Starting over

by Alissa

News! After six years at home with the babies and twelve years of moving from place to place in the wake of Ace’s career, I am going back to school. In February, I will begin a PhD program at the University of New South Wales, studying migration memoir and life stories of returned immigrants.

Ace and I are both excited for the change. I’ll spend a fair bit of time on the train to and from Sydney (reading! uninterrupted!), and Ace will spend more time on the domestic front. I’m making big calendars and stockpiling school lunch food in the freezer and catching up on things like new glasses and seeing the dentist. Suddenly, two weeks from now, there is a deadline; consequently, my kitchen has never been in better shape.

On a closely related note, for Christmas, I gave Ace a copy of Marie Kondo’s Life Changing Magic of Tidying Up. He was thrilled. Truly. It might be one of my best gifts yet. He frequently rearranges the furniture and chats wistfully about minimalism. The Life Changing Magic is a Japanese bestseller, and living as we do in a two-bedroom apartment, we could use some Japanese-proportioned organisation. We’ve both read it now, and have spent a fair chunk of the past month sorting everything we own by category (clothes, books, papers, miscellany) to eliminate the excess.

The Magic sorting mechanism, as you handle each item you own, is to ask if the item gives you joy. If it doesn’t, out it goes. I’m about three-quarters through, and have found some things I love and am happy to hold again, plenty of things I don’t want any more, and also at least a half-dozen boxes from times we cleared the table to have dinner guests the past three years and shoved the box of whatevers in the garage–little time capsules preserving the creative shambles of life with small children and my inability to stay on top of the overflow. Once the objects of joy are the only things left, it should be simple to find a place for everything.

I’ve been thinking about this essential life work of letting things go, and avoiding it for a while. An element of this has been my lack of emotional fortitude for parting (with people/places/things), after so many moves. Another part of my resistance to minimalism is that one of my tasks is writing memoir, and the spark of memory that comes from holding and revisiting objects from my past is essential to that task. I don’t want a present entirely sanitised of my past. One of the bulwarks of my identity and the pleasures of my days is living with objects from other installations. But there needs to be room, in every sense, to move forward, and now that I have a job/project (they are paying me to write!), it is time.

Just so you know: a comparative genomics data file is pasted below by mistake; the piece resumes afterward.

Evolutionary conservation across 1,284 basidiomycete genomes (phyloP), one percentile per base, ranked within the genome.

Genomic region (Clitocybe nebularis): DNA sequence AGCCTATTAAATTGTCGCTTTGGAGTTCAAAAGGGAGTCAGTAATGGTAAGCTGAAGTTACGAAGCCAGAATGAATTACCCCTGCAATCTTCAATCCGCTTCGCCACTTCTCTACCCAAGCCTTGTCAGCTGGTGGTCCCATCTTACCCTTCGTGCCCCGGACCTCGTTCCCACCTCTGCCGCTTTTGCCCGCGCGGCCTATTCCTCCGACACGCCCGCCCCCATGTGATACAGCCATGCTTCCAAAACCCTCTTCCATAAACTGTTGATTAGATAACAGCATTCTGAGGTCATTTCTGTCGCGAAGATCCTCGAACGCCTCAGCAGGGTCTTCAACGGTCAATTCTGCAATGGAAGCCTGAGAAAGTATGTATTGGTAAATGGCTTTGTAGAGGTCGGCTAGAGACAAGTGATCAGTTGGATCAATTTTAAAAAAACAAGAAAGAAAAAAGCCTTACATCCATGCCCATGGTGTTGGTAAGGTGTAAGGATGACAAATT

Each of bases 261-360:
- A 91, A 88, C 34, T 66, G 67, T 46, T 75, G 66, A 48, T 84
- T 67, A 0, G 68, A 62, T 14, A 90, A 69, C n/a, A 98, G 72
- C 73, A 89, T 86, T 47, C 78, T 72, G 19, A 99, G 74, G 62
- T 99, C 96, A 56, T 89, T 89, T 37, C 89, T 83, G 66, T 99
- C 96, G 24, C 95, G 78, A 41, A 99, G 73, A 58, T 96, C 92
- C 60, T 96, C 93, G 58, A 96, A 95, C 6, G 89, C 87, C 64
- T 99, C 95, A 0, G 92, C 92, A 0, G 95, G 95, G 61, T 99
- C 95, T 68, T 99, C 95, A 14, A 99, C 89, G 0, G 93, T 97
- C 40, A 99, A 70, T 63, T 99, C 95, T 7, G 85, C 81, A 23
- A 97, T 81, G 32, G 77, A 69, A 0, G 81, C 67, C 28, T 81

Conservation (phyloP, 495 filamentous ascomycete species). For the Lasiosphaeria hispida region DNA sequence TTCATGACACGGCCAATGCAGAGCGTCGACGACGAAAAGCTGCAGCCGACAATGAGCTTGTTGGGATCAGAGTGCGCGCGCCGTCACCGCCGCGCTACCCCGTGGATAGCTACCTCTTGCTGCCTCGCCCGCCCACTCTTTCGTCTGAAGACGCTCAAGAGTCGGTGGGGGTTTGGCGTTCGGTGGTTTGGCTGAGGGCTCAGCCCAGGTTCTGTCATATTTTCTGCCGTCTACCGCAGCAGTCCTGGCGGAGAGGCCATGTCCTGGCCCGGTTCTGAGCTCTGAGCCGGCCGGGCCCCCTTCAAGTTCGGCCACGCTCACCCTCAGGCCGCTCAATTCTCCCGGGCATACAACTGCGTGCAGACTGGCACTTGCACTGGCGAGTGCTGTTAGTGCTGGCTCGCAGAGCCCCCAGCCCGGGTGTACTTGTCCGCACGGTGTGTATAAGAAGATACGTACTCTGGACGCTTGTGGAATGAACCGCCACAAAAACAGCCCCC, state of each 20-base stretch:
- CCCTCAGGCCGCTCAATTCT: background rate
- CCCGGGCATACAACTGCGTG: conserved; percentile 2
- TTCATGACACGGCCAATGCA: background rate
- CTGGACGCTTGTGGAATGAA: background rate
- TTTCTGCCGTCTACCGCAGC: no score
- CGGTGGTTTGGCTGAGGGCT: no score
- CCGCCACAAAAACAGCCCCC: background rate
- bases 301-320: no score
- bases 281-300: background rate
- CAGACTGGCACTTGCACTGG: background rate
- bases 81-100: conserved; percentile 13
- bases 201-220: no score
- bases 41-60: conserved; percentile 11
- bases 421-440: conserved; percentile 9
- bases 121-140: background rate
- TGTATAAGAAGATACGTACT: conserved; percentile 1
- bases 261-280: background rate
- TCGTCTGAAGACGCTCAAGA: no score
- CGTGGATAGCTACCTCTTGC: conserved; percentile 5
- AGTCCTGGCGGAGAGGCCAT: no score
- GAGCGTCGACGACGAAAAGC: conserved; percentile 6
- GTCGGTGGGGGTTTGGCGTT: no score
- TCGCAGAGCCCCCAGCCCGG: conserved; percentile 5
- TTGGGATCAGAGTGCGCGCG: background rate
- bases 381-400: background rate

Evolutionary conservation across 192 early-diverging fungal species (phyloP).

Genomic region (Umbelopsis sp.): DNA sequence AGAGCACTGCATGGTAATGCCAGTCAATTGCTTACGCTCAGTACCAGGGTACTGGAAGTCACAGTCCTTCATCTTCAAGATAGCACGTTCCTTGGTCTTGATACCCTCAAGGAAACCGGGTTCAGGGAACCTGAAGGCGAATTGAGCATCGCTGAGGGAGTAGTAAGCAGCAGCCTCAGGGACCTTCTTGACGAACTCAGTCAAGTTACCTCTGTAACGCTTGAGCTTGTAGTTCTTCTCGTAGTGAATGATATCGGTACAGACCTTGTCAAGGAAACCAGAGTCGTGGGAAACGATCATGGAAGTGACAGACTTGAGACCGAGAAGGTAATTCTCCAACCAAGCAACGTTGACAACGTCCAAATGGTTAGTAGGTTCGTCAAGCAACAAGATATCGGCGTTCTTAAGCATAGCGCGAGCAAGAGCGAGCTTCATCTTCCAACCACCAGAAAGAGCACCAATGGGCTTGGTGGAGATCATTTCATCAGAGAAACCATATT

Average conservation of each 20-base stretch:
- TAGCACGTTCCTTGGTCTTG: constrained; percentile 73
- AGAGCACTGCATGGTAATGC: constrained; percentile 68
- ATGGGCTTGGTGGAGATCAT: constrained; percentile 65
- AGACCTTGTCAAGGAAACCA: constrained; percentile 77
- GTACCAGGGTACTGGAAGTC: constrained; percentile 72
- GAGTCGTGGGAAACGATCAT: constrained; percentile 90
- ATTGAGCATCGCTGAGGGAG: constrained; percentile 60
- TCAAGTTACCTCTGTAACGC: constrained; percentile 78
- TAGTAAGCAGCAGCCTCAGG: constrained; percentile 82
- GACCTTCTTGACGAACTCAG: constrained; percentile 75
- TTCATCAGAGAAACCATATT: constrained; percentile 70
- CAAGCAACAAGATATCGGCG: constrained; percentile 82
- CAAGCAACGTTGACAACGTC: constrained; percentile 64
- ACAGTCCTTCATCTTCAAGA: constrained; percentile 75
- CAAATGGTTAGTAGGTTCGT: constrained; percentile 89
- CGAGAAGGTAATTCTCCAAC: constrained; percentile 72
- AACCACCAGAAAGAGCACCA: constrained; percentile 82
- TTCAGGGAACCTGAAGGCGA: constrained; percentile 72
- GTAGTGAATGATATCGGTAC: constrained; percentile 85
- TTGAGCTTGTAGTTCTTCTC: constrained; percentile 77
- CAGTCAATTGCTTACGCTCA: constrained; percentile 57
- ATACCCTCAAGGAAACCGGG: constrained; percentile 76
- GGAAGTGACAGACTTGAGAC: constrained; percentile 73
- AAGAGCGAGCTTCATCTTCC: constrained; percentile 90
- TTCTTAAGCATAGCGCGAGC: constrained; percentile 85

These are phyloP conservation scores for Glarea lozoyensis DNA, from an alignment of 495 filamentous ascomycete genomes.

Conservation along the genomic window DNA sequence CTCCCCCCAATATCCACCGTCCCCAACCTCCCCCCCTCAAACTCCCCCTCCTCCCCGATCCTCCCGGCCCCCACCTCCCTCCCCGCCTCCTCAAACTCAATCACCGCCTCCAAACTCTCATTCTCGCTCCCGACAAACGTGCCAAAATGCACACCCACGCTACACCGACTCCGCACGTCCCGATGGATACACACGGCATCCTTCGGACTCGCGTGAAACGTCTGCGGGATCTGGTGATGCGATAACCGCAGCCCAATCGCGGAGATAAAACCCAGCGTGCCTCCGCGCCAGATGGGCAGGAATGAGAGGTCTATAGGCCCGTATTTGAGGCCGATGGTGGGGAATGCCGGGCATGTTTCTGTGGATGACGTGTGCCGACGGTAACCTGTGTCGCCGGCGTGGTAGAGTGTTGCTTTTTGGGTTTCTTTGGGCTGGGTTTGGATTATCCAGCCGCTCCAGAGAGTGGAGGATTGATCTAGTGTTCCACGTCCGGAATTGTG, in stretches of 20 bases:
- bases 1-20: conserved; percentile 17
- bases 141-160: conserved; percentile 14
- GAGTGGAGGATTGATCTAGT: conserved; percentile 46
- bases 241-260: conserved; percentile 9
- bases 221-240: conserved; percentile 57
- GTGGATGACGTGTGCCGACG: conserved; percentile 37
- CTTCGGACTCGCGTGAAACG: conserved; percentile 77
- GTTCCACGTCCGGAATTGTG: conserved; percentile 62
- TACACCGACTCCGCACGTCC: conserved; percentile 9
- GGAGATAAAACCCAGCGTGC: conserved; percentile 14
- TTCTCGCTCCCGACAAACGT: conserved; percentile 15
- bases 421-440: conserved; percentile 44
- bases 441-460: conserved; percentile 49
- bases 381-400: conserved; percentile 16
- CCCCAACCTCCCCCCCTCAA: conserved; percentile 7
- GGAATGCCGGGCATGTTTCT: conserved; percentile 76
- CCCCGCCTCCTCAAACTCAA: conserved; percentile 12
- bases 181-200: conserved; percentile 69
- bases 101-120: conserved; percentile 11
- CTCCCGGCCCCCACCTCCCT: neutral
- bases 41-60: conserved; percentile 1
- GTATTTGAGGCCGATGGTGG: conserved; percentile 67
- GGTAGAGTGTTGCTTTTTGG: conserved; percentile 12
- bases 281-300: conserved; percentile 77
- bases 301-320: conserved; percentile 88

I want to understand the scope and structure of what we are doing with our lives as immigrants, and the sense and meaning that other migrants have made of their moves in their stories. Half of my work will be academic research, and half will be creative practice. I’ll tell you a bit more as things develop.

Moving from Montana to Hungary when I was 14, the first leaving, remains a starting point for me. My parents had been talking about the possibility for a few months prior to the decision, and when the project started to go forward, they sent me a postcard at camp to let me know they were “99% sure” we were going. I remembered the shock of this fact, how I carried the post card around with me for months in grief and anticipation, but not its exact contents.

While sorting through my papers in the garage last week, I found it and read it, transported back to the summer of 1995. To who I was back then, to what my parents were like. Before.

Awestruck, I called Ace over to see it. “The postcard that began it all!” I told him.


As I handed it to him to read, I glanced at the front of the card and choked over what I had forgotten.

The art.



The image, of a painting by Djambu Barra Barra, includes two long-necked turtles in greens and oranges. (Apologies for the night photo. The colours are softer in daylight.)

It was meaningless to me when I first received it. But now.

I’ll leave you with the title:

“Old Man–Young Man–Very Big Story.”